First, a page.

“I did it so wrong.”
That’s what a South Carolina investigator testified Monday that Alex Murdaugh sobbed during a taped interview three days after Murdaugh’s wife and son were killed.
But to others inside and outside the courtroom, it sounded as if Murdaugh was saying, “They did it so badly,” in audio police interview played on the court. Double murder trial of a disgraced lawyer after being asked about a photo of his son’s body.
Court ended Monday before the defense could cross-examine the officer.
Earlier in the day, defense attorneys continued to challenge the way state authorities collected and analyzed evidence in the shooting deaths of Murdaugh’s wife and son.
Murdaugh, 54, is permanent judgment on two counts of murder in the shootings of his wife and son at their Colleton County home and hunting lodge on June 7, 2021. His wife, Maggie, 52, was shot multiple times with a rifle; His 22-year-old son Paul was shot twice with a shotgun near the property’s kennels. Murdaugh faces 30 years to life in prison if convicted.
In the interview played Monday, Murdaugh spoke with the state trooper at his brother’s home for about an hour, three days after the murders. Murdaugh’s lawyer was nearby.
Prosecutors stopped the video multiple times to give State Law Enforcement Division Senior Special Agent Jeff Croft a chance to emphasize some of Murdaugh’s comments. At one point, Murdaugh said his wife was home hours before the murders when he and his son returned from hanging around the property. Later in the interview, Murdaugh could be heard saying “It’s so bad”, before the obscure comment that Croft said made it sound as if Murdaugh was implying that he had killed his son.
In court, Murdaugh appeared to shake his head when Croft said what he heard.
Murdaugh also broke down in tears on the 2021 recording after bringing up a minor disagreement he had with his wife about visiting family.
“She was a wonderful girl and a wonderful wife. And she was a great mother,” Murdaugh said.
Monday began with cross-examination of another state trooper who testified at length about evidence collected at Murdaugh’s home and property.
Similar to previous days of testimony, officers and crime scene technicians presented evidence to the jury that investigators will likely explain in more detail later. Prosecutors described their case as a puzzle in last week’s opening statement.
Yet while cross-examining witnesses, defense attorneys have asked questions that suggest that the metaphorical pieces of the puzzle are not clear or that prosecutors are not putting them all on the table.
State Law Enforcement Division Special Agent Melinda Worley testified Friday about photographs of the bodies, pellets and DNA swabs from the scene, as well as clothing and nail clippings from autopsies.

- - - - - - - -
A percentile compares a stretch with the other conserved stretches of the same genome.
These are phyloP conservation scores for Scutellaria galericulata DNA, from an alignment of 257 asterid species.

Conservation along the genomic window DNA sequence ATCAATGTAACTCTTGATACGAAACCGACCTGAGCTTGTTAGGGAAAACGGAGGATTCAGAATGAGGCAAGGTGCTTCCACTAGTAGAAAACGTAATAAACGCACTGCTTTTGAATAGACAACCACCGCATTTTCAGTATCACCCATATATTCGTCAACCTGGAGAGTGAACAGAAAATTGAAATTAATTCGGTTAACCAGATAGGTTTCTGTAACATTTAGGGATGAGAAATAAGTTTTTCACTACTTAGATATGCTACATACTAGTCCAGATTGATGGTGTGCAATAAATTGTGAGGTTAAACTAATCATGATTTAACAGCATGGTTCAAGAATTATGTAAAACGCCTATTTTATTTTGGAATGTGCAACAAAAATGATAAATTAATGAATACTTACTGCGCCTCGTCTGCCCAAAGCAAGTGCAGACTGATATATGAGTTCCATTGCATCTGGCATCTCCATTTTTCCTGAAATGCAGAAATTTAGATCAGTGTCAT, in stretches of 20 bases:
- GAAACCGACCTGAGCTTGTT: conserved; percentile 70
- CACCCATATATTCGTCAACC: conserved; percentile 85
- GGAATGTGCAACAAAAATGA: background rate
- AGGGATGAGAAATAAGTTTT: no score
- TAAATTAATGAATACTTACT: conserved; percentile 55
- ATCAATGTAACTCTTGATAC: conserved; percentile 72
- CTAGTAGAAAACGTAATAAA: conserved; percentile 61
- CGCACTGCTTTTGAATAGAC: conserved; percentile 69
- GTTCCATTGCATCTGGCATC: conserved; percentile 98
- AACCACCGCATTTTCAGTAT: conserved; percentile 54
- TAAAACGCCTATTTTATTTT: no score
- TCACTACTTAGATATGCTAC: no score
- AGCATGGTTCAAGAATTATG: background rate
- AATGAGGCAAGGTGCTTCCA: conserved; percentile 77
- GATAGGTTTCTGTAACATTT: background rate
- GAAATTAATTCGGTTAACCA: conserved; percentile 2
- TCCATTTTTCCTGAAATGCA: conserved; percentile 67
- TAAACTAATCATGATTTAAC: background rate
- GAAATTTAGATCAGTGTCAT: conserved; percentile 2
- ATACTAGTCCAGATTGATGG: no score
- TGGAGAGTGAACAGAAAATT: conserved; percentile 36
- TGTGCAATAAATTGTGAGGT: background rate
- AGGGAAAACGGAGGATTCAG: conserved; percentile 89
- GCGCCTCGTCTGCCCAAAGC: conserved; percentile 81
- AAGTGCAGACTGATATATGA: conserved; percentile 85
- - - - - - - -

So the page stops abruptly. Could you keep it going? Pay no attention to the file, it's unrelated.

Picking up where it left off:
In cross-examination Monday, defense attorney Dick Harpootlian honed several elements, including fingerprint identification, one of Worley’s specialties. She told him that one of the prints in the blood near where Murdaugh’s son was shot came from an officer.
“Is that the scene preservation your standards require?” Harpootlian asked.
“Not exactly, no,” Worley replied.
Harpootlian also had Worley come down from the stand and work on a rough diagram of the angles of the shots at Paul and Maggie Murdaugh, noting a significant disparity between the directions from which the shots at each victim came from.
Worley said that can happen when a shooter is moving.
“One explanation would be movement. One explanation would be two shooters,” Harpootlian said.
Alex Murdaugh continued to rock and wipe his eyes during more graphic testimony, including when Harpootlian held up a photo of his wife’s body to ask Worley if there might be a shoe print on his wife’s calf that wasn’t formally documented when the shoe was examined. scene.
Worley said she couldn’t be sure.
Croft was one of the lead officers investigating the double murders and also testified about guns, ammunition, and shell casings collected from the Murdaughs’ home after the murders, showing at least four different shotguns and rifles to the jury and testifying that the Murdaughs were they kept their weapons. loaded in his gun room.
In his interview, Murdaugh told Croft that his son was not focused and would be staying with family and friends across the state, leaving his possessions behind rather than taking them home.
“He did that with clothes, he did that with weapons, he did that with my boats,” Murdaugh said.
Prosecutors in their opening statement said the weapons that killed Paul and Maggie Murdaugh have not been found, but marks on casings found around the house that may have been used for target practice matched casings found at the scene.
Alex Murdaugh also faces around 100 charges related to allegations of money laundering, stealing millions of clients and the family law firm, tax evasion and trying to get a man to fatally shoot him so that his surviving son could collect on a $10 million life insurance policy. He was being held in jail without bail on those charges before being charged with murder.
Since the murders, Murdaugh’s life has experienced an astonishingly rapid decline. Her family dominated the legal system in neighboring small Hampton County for generations, both as prosecutors and private attorneys known for obtaining life-changing settlements in accident and negligence cases.